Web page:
A Story of Going Feral

I’ve been writing for a bit over a year now on the same kind of theme, or at least considering the same kind of question: what is a good life. And because – for me at least – an integral part of that question is: what is an ethical life.

I suppose I can split my life in two – my personal life, which is extraordinary insular, where I can be relatively hedonistic in my pursuits; and my livelihood, which is teaching and laden with ethical responsibilities.

There are days when I fantasize about not having to teach. Not to get away from the work exactly, but to spread myself out thinly over the days. To breathe easily. While the pandemic has been difficult in so many ways, it has also given me the opportunity to slow down. Listen. Can I listen to the birds with the same sustained interest that I listen to a student presentation? This is a kind of work, too. What do I earn from this?

My childhood was a cramped succession of dramas, of noise and movement. A montage of cigarettes and speed, cocaine and black eyes. Drama became a kind of addiction that I struggled with through my 20s. I walked that jagged edge of violence where you never know which side someone will fall on: wounded or… disappeared. And as soon as I write this down I think: no, I’m not being fair to everyone. And still, I censor myself. After censoring myself in the first place. I make excuses for other people.

Maybe no one should ever tell the whole truth? At least not for the sake of entertainment or to makes one’s self interesting like a spectacle at Coney Island. Though people do buy tickets.

When I was in high school I went to the county fair alone and bought a ticket to see one of the “freaks”, assuming it would be a mirror trick of some sort. A kind of theatrical presentation. It wasn’t. The “freak” was a person. I turned around immediately and threw up outside the tent.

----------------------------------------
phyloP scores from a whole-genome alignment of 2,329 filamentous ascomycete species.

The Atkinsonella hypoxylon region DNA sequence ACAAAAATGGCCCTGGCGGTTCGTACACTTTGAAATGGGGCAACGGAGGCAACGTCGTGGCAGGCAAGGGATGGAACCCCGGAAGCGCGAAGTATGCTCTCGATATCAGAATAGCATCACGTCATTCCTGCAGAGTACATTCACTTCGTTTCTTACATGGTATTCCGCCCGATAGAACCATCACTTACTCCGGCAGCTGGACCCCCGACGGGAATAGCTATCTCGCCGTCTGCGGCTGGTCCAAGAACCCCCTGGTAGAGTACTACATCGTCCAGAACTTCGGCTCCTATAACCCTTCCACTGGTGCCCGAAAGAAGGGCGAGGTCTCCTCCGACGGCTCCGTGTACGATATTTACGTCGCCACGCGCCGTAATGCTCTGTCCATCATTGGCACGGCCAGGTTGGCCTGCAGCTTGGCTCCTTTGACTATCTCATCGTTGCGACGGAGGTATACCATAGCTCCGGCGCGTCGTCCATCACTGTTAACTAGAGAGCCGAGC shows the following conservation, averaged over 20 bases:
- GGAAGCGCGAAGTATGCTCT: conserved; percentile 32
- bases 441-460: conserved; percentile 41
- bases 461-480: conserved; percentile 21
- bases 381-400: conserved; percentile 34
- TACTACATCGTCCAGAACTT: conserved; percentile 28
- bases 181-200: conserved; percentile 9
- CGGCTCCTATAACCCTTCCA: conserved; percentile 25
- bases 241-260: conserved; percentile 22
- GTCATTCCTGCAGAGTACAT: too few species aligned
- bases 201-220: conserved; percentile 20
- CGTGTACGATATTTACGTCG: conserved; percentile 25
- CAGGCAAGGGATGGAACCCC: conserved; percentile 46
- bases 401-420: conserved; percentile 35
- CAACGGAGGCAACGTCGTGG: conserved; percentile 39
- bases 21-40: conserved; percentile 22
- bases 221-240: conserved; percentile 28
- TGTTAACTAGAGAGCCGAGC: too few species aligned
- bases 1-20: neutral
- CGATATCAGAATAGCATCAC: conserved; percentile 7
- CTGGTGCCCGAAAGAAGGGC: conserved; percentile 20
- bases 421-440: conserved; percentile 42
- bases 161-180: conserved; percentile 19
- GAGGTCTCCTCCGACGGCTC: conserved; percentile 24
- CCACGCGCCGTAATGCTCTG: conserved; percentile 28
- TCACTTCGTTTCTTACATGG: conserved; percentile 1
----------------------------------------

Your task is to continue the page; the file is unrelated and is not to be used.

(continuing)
No. That would make a good story. I didn’t throw up. I just wanted to. I felt a sense of shame that was too familiar. But weirdly, I felt a shared sense of shame. With the person in the tent. I couldn’t explain it then, and I can’t explain it now except to say I understand why the whales that are kept in tiny pools and mistreated at theme parks will give kisses to their trainers on cue.

I don’t want to choose revenge or forgiveness. I want a middle path here, too. It seems even my personal life isn’t really free of ethical concerns.

And my writing never will be.

So for now, I write about mundane things like lapwings and chaffinches. The vibrating silence of the Hardanger plateau where the snow still lies in July. How cold has a smell where the North Sea is untouched by the Gulf Stream, and the harbour in Stavanger can smell like watermelon.

There’s this to gain: being in the world and not in the past. For now.

Drama is a mode
of poetry – and distinct
from the lyric, so
how do we conflate the two
in the narratives we tell?

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  1. Maybe this is why we create from our imaginations. We can’t tell the whole truth because we don’t really know what that is. From whose perspective is the whole truth? So we tell or make something that feels like the truth, or close to the truth, as we can guess it or know it…from observed perspectives, some of which are speculative.

    I had friends whose teens and 20s were full of that edgy drama, that seemed to me so lively and interesting–yet when I came close to the drama myself, I was uncomfortable and sad and didn’t feel inclined to [write, paint, dance, etc]. I was cowardly. I backed away from it. But I watched and speculated. You seem to have done both: been in the drama, backed away and observed it, and now you’re asking what you remember, really. And: how. How do you recall the circumstances, the feelings? Is shame ever “valuable”?

    Drama can be magnificent. As you know. There’s much to be mined, as writing instructors would say. But you don’t want to destroy the environment in the process.

    Keep on.

  2. More wise words. This unfolding reminds me, in terms of tone and rhythm, of Basho’s ‘The Narrow Road To The Far North’.

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